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Please don’t get up, graduate designer Ada Fong wants you to stay in bed

Images by Christina Yang
HMUA by Jackie Tong and Emma Rainsford
Design and Styling by Ada Fong
Modelled by Bianca Schragger, Isadora Hanley, Rhylee Hunt and Liesel Connor

What dreams are made of.

Dreams, in both the ambitious and narcoleptic definition, are often magical and aspirational spaces. For her graduate collection, Ada Fong wanted to harness that sense of emotional and physical unity we achieve while we’re asleep, but also the luxury of staying in bed all day.

We chatted with Ada about her designs, comfort zones and what comes next after graduation.

Hey Ada! Your collection is pretty conceptual, can you give us an overview?
Stay in Bed is a capsule collection about both the emotional comfort of bed and the sense of touch. I made six outfits including tops, pants, dresses, coats and accessories. The capsule includes sleeping positions, bedding layers, the environment and sleepwear as concepts and inspirations.

Why sleep?
My bedroom is my comfort zone, where I can freely be myself. I like to sleep and I don’t need to care about others when I’m there. It’s tiring to face reality sometimes, and lying in bed is the best meditation for me. Another reason is that sleep is a luxury to all fashion design students. We have a strong desire to sleep.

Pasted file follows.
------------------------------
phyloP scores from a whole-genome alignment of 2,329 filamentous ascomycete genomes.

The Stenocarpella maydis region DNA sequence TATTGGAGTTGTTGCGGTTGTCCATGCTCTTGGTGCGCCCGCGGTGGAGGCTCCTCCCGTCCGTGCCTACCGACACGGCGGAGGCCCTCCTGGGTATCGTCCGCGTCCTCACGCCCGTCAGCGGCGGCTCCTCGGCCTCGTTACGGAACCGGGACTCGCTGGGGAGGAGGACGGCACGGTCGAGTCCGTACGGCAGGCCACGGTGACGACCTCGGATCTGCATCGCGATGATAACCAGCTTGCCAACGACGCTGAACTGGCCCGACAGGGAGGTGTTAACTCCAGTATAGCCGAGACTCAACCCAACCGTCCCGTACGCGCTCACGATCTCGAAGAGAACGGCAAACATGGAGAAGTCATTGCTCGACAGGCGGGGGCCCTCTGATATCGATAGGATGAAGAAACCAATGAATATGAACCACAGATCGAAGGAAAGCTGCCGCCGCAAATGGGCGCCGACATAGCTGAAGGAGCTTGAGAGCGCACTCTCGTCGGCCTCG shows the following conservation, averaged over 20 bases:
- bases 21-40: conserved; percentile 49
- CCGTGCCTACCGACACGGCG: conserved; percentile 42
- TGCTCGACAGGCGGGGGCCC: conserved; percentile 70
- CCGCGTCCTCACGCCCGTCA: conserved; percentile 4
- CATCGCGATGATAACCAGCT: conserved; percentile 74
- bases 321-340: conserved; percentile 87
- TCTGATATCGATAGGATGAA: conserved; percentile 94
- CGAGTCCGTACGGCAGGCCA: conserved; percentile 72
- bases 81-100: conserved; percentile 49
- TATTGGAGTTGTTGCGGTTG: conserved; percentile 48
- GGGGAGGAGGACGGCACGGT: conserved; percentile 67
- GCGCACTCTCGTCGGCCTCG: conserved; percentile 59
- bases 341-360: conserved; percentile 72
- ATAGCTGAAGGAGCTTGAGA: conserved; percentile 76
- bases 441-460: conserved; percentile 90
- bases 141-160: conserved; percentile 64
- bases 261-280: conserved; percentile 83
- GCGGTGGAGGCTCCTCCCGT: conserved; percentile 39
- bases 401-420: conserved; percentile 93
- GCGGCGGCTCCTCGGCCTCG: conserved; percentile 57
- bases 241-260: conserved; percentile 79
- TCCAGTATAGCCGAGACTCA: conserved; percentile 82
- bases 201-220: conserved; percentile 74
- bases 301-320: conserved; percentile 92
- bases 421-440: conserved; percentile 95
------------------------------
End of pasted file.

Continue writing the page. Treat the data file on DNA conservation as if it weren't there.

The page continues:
What does this theme mean for you personally?
I believe that many people share the same idea as me: that no one wants to leave their bed, especially on cold days. In the last few years, depression has influenced me and my work a lot. I was considering changing my way of thinking and to start [the design process] with something that gives me emotional comfort. And that’s my bed. 

Talk us through the fabric and production of the pieces. What is unique about your collection?
The collection uses beddings and sleepwear as references. I used old pillowcases, fitted sheets, and a quilt cover I found at op-shops and played around with mannequins to brainstorm ideas. I looked into their materials, sizes, fastenings, details and techniques and then transformed them into wearable garments. I try to keep everything rectangular so some of the pieces can be put back in bed as pillowcases or blankets. I used premium cotton and wool fabrics to enhance the experience of comfort.

What do you hope others take from this collection?
People can choose their own way to interact with the garments to find comfort. The pieces have such a simple shape and people have no idea on which is the right way to wear it. I wanted the garments to act as a moveable bed that can be worn and taken anywhere to sleep. No restrictions!

I hope others can also find emotional comfort through my pieces by releasing their stress and sadness and having fun with them. It can also help with creative stimulation. If you’re at a roadblock, why not take a nap? It may help clear your mind and help you to come up with a solution. 

What are your next steps / what is planned for your career?
Applying for Masters and internships. I’m not ready for a full-time job yet and intend to broaden my design range outside of fashion. I have a strong interest in styling, so I look forward to collaborating more with other young creatives.

adafong.com

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